Port Armstrong, Baranof Island

Port Armstrong, Baranof Island

by | Jun 10, 2020

Port Armstrong is an estuary about 1 mile (1.6 km) long on the southeast coast of Baranof Island, 59 miles (95 km) south-southeast of Sitka and 4 miles (6.5 km) north of Port Alexander, Alaska. The bay was named by Captain George Vancouver of the Royal Navy, during his stay in Port Conclusion between August 1 and August 22, 1794.

The U.S. Whaling Company operated here from 1912 to 1923. The company killed 314 whales in its first season of operation. Modern harpoon guns were partly responsible for the high volume. These guns replaced traditional hand-thrown harpoons and could shoot a bomb-tipped harpoon 120 feet (36 m). When a harpoon struck, the bomb would explode inside the whale.

Only one third as many whales were caught in 1913 and catches remained low in the following years. In 1923, the company moved to New Zealand and Port Armstrong is now the site of the Armstrong-Keta salmon hatchery. See a short video about shore whaling in the early 1900s here. Read more here and here. Explore more of Port Armstrong here:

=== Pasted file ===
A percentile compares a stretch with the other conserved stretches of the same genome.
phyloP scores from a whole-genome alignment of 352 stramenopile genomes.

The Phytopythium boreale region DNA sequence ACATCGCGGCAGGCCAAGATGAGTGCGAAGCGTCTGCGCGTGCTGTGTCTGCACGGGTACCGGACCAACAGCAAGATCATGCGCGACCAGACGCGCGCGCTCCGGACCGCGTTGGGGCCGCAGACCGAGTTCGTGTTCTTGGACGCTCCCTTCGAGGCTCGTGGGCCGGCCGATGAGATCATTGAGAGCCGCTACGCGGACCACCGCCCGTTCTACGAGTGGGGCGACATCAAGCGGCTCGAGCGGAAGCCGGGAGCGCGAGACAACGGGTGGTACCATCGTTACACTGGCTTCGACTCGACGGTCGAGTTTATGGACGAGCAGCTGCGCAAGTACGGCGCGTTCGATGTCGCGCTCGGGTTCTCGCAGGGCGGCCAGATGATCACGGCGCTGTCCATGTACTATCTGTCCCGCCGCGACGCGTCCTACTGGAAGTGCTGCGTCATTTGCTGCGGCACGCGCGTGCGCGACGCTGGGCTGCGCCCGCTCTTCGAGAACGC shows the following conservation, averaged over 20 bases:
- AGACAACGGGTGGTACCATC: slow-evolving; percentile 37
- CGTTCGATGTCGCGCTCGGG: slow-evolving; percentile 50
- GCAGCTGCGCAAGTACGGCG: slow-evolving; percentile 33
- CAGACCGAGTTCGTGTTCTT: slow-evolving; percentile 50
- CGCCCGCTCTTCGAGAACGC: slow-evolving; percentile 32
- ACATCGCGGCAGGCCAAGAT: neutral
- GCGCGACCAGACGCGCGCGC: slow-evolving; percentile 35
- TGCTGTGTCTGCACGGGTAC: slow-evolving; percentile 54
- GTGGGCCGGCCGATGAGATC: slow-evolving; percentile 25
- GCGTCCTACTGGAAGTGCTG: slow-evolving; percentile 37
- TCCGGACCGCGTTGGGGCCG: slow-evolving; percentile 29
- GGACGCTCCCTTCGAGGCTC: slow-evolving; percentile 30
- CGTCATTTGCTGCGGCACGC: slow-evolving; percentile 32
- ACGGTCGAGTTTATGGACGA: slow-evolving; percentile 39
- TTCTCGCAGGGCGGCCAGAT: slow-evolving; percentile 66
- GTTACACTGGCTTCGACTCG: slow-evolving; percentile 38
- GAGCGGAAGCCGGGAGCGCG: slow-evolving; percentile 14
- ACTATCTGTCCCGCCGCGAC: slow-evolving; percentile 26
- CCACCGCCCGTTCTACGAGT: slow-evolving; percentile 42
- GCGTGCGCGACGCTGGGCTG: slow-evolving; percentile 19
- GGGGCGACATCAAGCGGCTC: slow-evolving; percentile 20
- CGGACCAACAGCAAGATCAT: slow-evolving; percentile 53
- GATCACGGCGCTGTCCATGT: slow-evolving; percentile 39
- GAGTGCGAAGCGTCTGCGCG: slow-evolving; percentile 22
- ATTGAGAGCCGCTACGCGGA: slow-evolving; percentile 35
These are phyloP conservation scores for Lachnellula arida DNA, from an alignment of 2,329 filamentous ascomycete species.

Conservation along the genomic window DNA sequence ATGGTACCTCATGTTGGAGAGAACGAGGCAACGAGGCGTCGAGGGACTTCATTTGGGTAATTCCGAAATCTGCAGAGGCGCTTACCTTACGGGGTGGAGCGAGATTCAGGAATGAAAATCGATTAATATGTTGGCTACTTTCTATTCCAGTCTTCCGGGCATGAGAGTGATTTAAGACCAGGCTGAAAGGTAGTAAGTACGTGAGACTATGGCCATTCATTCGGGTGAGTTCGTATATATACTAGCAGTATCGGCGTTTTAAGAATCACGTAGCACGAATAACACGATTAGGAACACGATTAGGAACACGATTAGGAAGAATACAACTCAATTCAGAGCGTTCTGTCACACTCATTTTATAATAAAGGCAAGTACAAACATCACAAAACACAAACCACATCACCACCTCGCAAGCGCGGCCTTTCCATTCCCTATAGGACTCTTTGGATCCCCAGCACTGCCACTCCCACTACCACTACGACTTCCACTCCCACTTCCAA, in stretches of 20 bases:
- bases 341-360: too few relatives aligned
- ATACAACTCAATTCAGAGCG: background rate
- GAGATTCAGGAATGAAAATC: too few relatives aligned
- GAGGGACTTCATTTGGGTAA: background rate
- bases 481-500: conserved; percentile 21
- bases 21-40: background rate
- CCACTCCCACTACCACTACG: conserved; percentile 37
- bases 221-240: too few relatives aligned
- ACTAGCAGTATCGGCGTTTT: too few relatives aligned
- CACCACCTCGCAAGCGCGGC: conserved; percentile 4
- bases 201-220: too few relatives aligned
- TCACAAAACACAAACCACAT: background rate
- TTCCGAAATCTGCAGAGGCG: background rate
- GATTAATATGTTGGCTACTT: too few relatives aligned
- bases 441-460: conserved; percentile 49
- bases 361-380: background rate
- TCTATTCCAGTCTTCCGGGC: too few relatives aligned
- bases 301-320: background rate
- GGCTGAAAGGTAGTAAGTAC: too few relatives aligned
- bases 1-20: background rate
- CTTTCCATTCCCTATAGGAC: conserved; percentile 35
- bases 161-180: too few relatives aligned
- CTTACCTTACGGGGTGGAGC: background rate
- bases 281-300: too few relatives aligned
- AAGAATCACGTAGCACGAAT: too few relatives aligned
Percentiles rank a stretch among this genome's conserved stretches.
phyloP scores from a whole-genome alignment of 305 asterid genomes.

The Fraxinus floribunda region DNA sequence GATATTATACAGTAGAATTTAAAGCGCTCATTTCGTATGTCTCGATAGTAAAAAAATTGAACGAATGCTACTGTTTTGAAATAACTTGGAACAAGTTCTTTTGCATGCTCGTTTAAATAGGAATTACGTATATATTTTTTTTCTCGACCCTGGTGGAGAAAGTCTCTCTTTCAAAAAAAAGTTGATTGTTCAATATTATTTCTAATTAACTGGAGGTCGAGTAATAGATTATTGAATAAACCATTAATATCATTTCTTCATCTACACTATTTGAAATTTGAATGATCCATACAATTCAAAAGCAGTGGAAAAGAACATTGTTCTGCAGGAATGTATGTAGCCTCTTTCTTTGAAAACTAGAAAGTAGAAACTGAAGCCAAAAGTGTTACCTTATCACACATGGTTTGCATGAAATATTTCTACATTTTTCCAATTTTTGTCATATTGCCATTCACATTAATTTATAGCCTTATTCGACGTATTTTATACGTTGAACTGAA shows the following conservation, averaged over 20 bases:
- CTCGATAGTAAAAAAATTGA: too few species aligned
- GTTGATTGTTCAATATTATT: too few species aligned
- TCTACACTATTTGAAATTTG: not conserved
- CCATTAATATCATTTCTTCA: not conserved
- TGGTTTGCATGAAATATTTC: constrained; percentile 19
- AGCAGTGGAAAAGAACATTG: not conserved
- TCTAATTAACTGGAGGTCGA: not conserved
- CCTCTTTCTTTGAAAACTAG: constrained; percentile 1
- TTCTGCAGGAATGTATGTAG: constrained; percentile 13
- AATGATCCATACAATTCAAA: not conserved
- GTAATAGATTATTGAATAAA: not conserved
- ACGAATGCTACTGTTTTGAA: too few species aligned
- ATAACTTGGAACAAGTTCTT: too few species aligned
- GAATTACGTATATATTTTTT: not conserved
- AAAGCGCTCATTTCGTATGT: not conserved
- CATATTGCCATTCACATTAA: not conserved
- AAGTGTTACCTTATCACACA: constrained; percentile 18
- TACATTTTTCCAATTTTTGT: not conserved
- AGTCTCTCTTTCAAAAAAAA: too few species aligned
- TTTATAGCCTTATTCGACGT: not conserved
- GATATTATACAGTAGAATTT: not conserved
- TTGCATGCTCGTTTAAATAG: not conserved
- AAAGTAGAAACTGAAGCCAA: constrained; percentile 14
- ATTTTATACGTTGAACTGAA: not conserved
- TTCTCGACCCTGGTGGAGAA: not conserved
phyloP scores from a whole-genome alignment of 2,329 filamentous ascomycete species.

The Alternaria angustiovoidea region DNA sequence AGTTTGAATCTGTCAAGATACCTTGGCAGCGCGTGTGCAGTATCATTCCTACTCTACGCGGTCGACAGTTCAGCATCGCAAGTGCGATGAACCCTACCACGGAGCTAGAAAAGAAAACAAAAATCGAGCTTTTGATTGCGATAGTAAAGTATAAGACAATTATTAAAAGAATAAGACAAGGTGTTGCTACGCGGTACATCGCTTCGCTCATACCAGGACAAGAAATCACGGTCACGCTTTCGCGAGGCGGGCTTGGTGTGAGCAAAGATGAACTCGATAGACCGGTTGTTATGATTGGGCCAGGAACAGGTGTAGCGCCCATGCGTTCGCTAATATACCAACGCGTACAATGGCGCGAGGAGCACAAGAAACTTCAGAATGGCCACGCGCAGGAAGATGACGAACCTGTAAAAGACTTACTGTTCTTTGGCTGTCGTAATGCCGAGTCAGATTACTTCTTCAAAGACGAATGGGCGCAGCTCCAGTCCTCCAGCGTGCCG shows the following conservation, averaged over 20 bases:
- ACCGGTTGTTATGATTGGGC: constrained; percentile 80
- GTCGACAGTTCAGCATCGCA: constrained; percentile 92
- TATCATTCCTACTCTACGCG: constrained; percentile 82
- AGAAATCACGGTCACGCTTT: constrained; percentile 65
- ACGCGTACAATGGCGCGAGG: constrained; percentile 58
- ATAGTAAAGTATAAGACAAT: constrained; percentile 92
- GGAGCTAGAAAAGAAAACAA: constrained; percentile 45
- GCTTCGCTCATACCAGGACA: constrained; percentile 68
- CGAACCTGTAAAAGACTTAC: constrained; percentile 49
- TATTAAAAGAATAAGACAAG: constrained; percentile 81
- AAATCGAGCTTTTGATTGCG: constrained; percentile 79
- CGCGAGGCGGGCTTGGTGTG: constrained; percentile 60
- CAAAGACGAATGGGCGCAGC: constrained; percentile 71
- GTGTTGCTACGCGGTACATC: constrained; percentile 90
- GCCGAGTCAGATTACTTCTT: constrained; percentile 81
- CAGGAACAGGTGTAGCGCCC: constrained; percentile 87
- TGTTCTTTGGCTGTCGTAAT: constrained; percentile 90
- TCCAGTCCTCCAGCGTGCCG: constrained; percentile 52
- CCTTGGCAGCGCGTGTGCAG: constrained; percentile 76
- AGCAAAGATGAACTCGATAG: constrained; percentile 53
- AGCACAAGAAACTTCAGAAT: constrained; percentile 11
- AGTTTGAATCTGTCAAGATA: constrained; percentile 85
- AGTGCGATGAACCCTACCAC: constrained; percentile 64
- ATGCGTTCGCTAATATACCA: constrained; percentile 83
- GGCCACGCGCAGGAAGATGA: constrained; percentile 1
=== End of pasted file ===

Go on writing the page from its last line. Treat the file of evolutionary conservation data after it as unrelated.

About the background graphic

This ‘warming stripe’ graphic is a visual representation of the change in global temperature from 1850 (top) to 2021 (bottom). Each stripe represents the average global temperature for one year. The average temperature from 1971-2000 is set as the boundary between blue and red. The color scale goes from -0.7°C to +0.7°C. The data are from the UK Met Office HadCRUT4.6 dataset. 

Credit: Professor Ed Hawkins (University of Reading). Click here for more information about the #warmingstripes.

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